How to Work Under Pressure and be Even More Effective

Have you ever felt the stress of a deadline? Something had to get done, and you had to do it. As time passed, did you feel more stressed and your heart rate climbing? You may even get that feeling in the pit of your stomach. These are the physical effects of stress. This is due to activation of the sympathetic nervous system (flight-or-fight response of the central nervous system) and the release of stress hormones, such as cortisol, from the adrenal gland. The purpose of this response is physiologic, and it is intended to increase the person’s capacity and ability to rise to the occasion. However, excessive sympathetic discharge and physiologic stress response is detrimental to health, well-being, and quality of life.

On the other hand, have you ever had a time where you were under pressure and you were very effective, if not more effective? Have you ever felt the beneficial effects of having a deadline or working under pressure? If so, then you know that there is a way to channel stress into something that can be advantageous. We can turn distress into eustress, which is defined as, moderate or normal psychological stress interpreted as being beneficial for the experiencer. Then the question remains, how can we use stress to our benefit, and become more effective under pressure?

The key here is to attain a high level of self-awareness. For many people, they do not notice the extent to which stress is affecting their lives until they suffer a major illness and health breakdown. Often times I treat patients suffering bleeding stomach ulcers, only to find out that they are going through major life events such as a divorce, work-related stress, or studying for exams. The first step of self-awareness is to take a serious self-inventory. Take time to recognize anything in your mind or body that is bothering you. Evaluate where you have pain, muscle spasms, or other discomforts. Recognize which thoughts and thinking patterns affect you. Also, take notice how these factors change when pressure is applied. What is being amplified? What feelings are you having? It is worth noting that this is not a one-time exercise. Do not rush through this process. This must be practiced regularly, as this is a skill that can be continually improved upon.

The second step is to catch yourself. It is easy for our thoughts to spiral out of control or to lose sight of the big picture when facing acute stress and pressure. This is the benefit of increasing self-awareness. As you recognize the symptoms associated with your stress response, both mental and physical, use it as a trigger to catch yourself. It can be a specific recurring thought that you have, or something in your body such as your neck getting stiff, clenching your jaw, or a stomach ache. In addition, you can set yourself up with reminders to recognize your state of mind and thought pattern. Ways of implementing this would be to wear a bracelet with words to remind you. Another would be to have your phone alarm go off every hour or two to remind you of what mental state you are in.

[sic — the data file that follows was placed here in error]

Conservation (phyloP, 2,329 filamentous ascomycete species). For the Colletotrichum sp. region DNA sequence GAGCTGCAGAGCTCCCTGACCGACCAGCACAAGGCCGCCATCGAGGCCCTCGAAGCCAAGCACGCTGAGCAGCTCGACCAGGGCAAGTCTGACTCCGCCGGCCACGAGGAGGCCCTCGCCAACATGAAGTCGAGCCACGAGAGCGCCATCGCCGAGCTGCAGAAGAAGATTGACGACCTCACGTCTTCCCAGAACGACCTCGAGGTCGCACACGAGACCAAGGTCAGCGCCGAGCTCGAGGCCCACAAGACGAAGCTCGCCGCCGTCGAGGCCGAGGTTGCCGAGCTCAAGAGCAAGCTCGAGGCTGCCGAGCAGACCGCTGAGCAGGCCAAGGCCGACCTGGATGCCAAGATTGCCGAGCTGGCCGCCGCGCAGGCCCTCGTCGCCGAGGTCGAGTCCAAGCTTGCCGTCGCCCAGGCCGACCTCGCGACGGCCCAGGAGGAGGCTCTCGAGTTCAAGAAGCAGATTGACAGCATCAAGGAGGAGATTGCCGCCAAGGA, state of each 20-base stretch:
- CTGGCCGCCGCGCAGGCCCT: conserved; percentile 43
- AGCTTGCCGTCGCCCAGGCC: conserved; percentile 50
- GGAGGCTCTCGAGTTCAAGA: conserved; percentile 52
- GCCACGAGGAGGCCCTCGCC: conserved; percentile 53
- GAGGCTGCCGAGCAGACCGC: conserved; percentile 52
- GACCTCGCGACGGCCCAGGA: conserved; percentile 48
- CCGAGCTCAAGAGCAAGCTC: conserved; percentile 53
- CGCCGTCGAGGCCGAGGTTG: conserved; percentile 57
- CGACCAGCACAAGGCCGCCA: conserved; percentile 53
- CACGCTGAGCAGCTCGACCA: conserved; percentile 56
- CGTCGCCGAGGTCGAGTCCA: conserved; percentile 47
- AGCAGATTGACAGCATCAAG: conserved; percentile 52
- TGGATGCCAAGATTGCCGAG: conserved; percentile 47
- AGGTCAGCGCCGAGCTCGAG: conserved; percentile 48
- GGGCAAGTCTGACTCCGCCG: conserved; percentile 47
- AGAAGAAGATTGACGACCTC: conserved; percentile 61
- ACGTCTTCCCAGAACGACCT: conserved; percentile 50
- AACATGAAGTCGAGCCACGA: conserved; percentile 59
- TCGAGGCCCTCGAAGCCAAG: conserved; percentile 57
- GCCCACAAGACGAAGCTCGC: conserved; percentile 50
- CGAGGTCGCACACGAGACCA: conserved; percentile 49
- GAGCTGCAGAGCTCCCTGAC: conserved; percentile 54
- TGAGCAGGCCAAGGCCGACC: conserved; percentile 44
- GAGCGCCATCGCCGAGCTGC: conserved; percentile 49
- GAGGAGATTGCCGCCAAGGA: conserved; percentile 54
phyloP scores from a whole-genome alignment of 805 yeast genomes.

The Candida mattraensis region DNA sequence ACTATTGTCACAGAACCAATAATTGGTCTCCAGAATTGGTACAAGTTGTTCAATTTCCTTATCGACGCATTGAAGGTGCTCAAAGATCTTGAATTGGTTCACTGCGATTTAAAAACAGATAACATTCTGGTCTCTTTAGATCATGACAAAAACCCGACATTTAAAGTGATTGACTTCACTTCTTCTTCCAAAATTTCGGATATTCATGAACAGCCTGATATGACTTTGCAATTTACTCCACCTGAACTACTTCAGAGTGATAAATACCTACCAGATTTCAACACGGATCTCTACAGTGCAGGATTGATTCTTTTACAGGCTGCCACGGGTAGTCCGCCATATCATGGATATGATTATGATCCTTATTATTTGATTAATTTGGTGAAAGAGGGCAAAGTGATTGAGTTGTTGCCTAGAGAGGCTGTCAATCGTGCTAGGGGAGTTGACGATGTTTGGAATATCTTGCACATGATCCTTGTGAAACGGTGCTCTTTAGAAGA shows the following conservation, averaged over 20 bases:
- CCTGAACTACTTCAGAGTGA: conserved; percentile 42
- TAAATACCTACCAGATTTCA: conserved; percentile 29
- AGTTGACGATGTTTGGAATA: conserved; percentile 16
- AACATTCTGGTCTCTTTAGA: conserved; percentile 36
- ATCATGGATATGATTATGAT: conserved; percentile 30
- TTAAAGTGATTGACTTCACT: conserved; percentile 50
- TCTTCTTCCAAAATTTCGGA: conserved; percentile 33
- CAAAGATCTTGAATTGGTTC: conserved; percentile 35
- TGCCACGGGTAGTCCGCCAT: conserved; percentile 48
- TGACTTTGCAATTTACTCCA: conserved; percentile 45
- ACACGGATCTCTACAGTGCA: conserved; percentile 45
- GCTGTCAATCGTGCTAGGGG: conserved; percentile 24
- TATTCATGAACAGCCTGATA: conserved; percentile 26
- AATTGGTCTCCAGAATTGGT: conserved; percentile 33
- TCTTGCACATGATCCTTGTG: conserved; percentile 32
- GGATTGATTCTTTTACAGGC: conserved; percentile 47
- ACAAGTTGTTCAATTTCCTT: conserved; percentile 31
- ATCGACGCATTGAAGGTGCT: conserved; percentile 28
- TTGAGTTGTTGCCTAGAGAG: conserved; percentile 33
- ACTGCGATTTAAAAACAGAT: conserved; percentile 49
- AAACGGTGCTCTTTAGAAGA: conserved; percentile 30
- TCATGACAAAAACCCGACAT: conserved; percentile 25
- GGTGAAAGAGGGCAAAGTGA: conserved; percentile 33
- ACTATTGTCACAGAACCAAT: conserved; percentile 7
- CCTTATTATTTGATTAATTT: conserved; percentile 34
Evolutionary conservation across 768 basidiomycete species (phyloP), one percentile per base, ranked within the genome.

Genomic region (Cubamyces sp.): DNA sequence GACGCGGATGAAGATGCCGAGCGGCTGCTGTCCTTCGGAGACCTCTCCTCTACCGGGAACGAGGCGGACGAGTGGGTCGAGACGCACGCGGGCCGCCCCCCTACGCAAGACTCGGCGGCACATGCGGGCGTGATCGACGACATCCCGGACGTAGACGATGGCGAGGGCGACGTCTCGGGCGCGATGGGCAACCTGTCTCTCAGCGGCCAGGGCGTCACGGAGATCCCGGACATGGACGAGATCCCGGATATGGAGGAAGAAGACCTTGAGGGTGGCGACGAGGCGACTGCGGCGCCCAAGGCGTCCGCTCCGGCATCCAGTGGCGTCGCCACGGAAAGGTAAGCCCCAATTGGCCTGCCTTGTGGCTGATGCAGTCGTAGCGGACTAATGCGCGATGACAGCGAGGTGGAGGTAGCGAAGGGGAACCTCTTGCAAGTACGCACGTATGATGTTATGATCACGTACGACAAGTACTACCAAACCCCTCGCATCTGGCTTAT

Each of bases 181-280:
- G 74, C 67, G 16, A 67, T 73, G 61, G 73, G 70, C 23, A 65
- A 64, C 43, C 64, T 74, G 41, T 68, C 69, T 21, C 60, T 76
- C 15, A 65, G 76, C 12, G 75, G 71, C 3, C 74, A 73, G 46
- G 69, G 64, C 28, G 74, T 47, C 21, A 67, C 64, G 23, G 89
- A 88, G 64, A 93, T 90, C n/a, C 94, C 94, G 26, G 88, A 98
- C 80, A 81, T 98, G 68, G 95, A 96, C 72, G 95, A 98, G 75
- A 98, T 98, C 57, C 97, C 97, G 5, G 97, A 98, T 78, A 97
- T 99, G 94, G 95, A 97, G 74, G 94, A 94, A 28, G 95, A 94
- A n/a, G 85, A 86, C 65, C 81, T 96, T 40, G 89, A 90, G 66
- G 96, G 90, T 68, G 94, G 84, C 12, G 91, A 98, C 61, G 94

The third and final step is called cognitive shifting.  This is when, after you catch yourself, to actively switch your thought and mental powers back to the task at hand. Start with slowing down your perception of time. Slow, deep breaths will counter the effect of the short, shallow breathing caused by the sympathetic nervous system response. Then, you direct your focus with laser-like intensity. Put all of your mental focus into doing what needs to get done. Don’t get overwhelmed by the quantity or complexity of your task. Rather, simplify it and then tackle only one task at a time. Do not even consider multitasking. Multitasking is actually a misnomer, because the human brain cannot perform two complex tasks simultaneously, so actually you shift your focus back and forth, and this vacillation causes decreased effectiveness and efficiency. For example, often times after a car accident or other unfortunate incident, the driver or passenger comes to the emergency room with multiple life-threatening injuries. I then take him or her immediately to the operating room. While I am repairing the injuries, I can only operate and treat one injury at a time. I must give my full attention to the injury that I am fixing. If I think about all of the other injuries I have to repair, this will distract me from giving my full mental capacity to the task at hand, and that would reduce the quality of my work. There is no room for error. This concept can be applied to any task at hand, surgical or not.

The physiologic stress response is an effective way to improve our performance. However, left uncontrolled and unhampered, it can significantly reduce our effectiveness and cause serious illness. Becoming more consciously aware of the effects of stress is the key to controlling it. As you gain more insight and awareness, it will become increasingly easier to catch yourself. Once you catch yourself and put yourself in the zone, you will become unstoppable!

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